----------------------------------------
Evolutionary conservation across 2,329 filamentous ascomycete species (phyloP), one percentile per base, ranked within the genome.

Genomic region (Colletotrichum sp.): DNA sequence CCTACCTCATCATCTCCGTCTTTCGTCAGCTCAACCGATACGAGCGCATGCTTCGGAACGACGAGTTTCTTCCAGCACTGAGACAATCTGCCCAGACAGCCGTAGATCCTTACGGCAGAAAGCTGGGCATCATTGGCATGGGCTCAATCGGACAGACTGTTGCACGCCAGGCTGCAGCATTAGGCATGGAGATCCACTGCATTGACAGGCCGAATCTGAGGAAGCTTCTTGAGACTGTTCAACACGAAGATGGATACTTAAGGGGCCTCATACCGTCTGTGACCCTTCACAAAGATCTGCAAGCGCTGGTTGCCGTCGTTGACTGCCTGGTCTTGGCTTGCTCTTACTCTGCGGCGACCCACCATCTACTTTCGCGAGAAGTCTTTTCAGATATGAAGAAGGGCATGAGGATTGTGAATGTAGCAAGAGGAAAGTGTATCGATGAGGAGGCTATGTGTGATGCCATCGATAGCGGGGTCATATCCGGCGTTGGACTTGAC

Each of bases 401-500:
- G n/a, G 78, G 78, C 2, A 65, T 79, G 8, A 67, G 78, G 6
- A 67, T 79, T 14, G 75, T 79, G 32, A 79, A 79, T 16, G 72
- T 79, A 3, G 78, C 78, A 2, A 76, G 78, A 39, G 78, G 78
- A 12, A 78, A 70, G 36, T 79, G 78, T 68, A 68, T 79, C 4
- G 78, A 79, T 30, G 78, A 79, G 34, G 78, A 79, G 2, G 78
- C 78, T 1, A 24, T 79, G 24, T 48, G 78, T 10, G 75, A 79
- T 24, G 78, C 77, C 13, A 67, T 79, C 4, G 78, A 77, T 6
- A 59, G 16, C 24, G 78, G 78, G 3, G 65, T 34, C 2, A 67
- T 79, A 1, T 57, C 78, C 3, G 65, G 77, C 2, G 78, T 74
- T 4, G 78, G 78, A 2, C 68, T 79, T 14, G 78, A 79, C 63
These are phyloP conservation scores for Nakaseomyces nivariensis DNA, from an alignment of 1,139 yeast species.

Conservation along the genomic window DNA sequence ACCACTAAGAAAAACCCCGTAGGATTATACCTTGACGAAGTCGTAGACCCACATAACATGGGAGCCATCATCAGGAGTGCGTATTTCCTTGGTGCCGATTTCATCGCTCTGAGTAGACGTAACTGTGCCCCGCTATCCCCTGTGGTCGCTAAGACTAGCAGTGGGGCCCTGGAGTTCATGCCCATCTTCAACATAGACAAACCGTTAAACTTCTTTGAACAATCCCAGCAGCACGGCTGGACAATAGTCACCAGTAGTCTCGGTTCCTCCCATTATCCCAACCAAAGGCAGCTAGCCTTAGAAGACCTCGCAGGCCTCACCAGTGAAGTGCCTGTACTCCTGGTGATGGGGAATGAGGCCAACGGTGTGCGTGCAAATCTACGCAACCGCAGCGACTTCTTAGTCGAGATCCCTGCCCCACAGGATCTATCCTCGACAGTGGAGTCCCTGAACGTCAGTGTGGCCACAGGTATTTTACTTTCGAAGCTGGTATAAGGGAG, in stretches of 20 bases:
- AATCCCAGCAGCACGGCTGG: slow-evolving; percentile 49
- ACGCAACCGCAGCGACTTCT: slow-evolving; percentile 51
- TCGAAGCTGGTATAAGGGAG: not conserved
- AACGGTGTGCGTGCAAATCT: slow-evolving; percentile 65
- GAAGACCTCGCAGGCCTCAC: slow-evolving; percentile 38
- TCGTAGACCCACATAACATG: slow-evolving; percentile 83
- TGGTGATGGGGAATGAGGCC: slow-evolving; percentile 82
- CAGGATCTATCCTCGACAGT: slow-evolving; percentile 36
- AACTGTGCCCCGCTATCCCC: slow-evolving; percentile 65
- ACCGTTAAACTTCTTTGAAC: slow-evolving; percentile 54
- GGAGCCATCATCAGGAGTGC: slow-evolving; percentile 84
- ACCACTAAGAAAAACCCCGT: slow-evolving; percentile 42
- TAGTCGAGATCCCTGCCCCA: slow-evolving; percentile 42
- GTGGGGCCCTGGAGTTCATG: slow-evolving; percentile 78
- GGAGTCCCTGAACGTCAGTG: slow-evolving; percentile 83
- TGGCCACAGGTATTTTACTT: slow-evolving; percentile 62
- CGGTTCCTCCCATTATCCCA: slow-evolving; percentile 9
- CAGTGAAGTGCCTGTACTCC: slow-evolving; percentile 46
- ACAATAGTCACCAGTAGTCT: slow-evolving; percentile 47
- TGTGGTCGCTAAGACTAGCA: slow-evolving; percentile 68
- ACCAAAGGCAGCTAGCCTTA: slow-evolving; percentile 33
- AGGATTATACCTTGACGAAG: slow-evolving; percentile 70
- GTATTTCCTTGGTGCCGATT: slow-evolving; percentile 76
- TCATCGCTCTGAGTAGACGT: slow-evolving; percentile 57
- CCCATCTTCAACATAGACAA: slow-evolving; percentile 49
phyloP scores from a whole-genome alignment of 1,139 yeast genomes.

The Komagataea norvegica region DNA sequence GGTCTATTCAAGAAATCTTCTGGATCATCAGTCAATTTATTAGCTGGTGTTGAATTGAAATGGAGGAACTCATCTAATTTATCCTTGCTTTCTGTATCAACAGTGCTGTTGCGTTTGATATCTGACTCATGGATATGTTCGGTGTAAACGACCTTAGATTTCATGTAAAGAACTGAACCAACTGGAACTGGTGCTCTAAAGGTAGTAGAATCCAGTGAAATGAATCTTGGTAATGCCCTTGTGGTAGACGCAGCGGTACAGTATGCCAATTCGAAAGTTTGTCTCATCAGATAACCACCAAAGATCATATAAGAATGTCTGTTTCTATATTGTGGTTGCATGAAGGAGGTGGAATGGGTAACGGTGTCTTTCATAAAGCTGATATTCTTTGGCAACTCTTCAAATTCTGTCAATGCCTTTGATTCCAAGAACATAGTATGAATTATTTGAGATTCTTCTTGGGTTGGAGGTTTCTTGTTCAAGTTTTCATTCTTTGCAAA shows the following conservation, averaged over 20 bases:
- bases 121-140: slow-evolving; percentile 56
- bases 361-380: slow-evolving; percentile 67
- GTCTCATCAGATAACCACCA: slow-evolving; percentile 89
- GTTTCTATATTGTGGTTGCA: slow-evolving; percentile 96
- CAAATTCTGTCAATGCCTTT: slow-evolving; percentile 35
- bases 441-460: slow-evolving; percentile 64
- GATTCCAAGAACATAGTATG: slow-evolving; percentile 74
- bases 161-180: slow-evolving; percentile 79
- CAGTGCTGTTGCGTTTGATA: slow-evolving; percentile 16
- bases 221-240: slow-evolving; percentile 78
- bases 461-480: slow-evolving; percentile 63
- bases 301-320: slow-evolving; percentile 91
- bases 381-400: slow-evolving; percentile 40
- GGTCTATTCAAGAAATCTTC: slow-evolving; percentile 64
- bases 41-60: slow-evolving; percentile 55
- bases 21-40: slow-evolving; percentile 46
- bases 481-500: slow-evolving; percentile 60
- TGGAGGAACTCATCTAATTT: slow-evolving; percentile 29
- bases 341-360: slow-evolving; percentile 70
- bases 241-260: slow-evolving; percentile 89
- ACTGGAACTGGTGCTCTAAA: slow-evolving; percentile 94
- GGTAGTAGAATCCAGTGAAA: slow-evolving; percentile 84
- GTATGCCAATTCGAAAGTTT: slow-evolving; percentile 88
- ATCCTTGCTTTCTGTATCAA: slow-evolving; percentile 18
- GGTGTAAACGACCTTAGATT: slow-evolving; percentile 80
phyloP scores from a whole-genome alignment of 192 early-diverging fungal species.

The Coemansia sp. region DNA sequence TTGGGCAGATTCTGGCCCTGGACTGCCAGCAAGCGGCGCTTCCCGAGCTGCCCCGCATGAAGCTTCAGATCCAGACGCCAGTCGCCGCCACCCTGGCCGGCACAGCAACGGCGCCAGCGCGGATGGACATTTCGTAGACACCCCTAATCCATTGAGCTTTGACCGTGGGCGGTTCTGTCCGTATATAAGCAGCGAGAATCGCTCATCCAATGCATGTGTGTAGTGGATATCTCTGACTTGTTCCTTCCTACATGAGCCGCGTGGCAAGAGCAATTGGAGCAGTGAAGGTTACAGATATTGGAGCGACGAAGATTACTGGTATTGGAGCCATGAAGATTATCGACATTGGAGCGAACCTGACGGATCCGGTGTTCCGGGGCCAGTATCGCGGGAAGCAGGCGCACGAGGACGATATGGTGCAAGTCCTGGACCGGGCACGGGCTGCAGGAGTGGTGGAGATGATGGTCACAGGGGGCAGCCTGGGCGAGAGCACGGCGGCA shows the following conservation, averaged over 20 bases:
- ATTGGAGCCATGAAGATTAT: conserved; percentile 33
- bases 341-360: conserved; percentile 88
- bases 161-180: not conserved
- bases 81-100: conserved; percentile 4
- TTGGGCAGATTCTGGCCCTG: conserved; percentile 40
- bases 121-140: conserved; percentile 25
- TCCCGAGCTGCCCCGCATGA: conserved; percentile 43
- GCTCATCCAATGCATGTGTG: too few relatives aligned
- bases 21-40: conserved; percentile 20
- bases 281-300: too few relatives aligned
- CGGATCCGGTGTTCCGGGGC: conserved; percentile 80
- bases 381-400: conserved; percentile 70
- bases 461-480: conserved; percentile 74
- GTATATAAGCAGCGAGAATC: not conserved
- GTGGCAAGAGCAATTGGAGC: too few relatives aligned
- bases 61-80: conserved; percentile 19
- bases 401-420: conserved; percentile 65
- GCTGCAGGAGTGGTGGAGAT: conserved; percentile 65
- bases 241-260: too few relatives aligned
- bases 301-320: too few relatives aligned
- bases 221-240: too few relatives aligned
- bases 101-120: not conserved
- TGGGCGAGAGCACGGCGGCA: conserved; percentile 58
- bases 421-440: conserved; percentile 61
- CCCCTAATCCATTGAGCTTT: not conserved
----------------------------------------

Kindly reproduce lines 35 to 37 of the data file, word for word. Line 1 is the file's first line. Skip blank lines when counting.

- TGTGGTCGCTAAGACTAGCA: slow-evolving; percentile 68
- ACCAAAGGCAGCTAGCCTTA: slow-evolving; percentile 33
- AGGATTATACCTTGACGAAG: slow-evolving; percentile 70